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Oh, for a hot, languorous summer and Isabelle!"
"Oh, you and your Isabelle! I'll bet she's a simple one... let's say
So Amory declaimed "The Ode to a Nightingale" to the bushes they passed.
"I'll never be a poet," said Amory as he finished. "I'm not enough of a
sensualist really; there are only a few obvious things that I notice as
primarily beautiful: women, spring evenings, music at night, the sea;
I don't catch the subtle things like 'silver-snarling trumpets.' I may
turn out an intellectual, but I'll never write anything but mediocre
They rode into Princeton as the sun was making colored maps of the sky
behind the graduate school, and hurried to the refreshment of a shower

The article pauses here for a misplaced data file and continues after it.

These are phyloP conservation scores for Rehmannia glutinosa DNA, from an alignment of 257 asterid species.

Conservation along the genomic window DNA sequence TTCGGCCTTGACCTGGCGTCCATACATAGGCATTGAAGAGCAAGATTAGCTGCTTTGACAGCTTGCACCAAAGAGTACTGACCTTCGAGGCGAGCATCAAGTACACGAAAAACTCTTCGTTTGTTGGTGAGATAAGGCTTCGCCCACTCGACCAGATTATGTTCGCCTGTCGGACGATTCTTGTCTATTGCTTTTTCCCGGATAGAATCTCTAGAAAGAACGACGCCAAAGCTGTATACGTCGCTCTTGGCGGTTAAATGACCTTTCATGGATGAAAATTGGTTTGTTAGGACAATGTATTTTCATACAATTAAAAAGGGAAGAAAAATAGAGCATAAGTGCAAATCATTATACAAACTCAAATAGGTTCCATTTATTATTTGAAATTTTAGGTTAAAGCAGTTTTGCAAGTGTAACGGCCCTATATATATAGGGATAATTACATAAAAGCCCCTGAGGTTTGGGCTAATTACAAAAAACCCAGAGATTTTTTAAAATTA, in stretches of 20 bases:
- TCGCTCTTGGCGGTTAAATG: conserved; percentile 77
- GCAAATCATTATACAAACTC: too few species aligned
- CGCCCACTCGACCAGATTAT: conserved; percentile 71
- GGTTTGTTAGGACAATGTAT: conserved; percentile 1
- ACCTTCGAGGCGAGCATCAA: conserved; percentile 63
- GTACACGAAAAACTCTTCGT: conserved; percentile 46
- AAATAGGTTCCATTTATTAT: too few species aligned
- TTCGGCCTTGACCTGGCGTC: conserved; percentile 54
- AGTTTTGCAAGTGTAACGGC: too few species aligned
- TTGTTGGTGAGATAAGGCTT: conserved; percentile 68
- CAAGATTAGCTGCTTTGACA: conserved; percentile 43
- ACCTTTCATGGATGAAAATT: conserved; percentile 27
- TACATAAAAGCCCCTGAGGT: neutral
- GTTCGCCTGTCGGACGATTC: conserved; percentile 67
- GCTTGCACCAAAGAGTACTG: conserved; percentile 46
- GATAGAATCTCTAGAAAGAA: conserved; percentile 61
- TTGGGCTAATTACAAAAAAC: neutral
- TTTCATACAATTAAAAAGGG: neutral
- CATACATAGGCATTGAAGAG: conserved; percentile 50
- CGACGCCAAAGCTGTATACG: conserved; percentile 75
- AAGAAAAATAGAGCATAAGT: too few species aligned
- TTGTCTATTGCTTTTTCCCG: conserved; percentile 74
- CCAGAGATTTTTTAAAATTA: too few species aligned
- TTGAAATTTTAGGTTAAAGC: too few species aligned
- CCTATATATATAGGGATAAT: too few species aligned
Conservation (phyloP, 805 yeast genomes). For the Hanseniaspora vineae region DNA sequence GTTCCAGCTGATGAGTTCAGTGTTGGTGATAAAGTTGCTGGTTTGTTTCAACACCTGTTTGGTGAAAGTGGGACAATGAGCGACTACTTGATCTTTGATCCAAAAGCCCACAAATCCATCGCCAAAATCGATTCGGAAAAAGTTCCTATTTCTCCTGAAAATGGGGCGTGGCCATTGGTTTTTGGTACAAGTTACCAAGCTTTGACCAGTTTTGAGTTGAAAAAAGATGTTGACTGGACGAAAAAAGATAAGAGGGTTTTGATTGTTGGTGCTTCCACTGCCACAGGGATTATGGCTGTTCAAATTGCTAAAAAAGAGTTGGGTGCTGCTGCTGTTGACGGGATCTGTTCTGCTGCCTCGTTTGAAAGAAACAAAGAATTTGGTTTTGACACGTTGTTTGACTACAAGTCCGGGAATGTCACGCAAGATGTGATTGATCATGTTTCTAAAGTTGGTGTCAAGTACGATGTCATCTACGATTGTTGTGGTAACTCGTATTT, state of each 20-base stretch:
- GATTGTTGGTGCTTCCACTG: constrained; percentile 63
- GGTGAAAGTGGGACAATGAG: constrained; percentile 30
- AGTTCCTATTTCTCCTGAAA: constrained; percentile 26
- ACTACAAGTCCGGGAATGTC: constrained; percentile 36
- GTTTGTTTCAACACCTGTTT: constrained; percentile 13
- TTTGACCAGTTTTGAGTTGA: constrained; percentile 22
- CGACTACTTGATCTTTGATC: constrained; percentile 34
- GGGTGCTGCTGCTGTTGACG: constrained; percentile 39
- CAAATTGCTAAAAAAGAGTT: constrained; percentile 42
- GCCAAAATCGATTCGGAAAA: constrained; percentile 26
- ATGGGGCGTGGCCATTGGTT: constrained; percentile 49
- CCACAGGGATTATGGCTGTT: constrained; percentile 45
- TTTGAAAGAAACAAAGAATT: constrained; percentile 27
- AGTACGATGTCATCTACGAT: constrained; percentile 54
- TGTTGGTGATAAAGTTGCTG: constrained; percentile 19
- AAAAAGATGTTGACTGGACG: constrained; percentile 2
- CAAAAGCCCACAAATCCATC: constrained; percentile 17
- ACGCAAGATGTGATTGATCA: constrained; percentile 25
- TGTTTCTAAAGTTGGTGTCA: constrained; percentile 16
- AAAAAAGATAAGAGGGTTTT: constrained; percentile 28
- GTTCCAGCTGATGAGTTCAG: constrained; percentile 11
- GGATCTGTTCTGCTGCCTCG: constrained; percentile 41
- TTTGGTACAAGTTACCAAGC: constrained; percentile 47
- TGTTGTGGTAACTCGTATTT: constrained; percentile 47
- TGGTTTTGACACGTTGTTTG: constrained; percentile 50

that would have to serve in place of sleep. By noon the bright-costumed
alumni crowded the streets with their bands and choruses, and in the
tents there was great reunion under the orange-and-black banners that
curled and strained in the wind. Amory looked long at one house which
bore the legend "Sixty-nine." There a few gray-haired men sat and talked
quietly while the classes swept by in panorama of life.
UNDER THE ARC-LIGHT
Then tragedy's emerald eyes glared suddenly at Amory over the edge of
June. On the night after his ride to Lawrenceville a crowd sallied to
New York in quest of adventure, and started back to Princeton about
twelve o'clock in two machines. It had been a gay party and different
stages of sobriety were represented. Amory was in the car behind; they
had taken the wrong road and lost the way, and so were hurrying to catch
It was a clear night and the exhilaration of the road went to Amory's
head. He had the ghost of two stanzas of a poem forming in his mind. ...
So the gray car crept nightward in the dark and there was no life
stirred as it went by.... As the still ocean paths before the
shark in starred and glittering waterways, beauty-high, the
moon-swathed trees divided, pair on pair, while flapping
nightbirds cried across the air....
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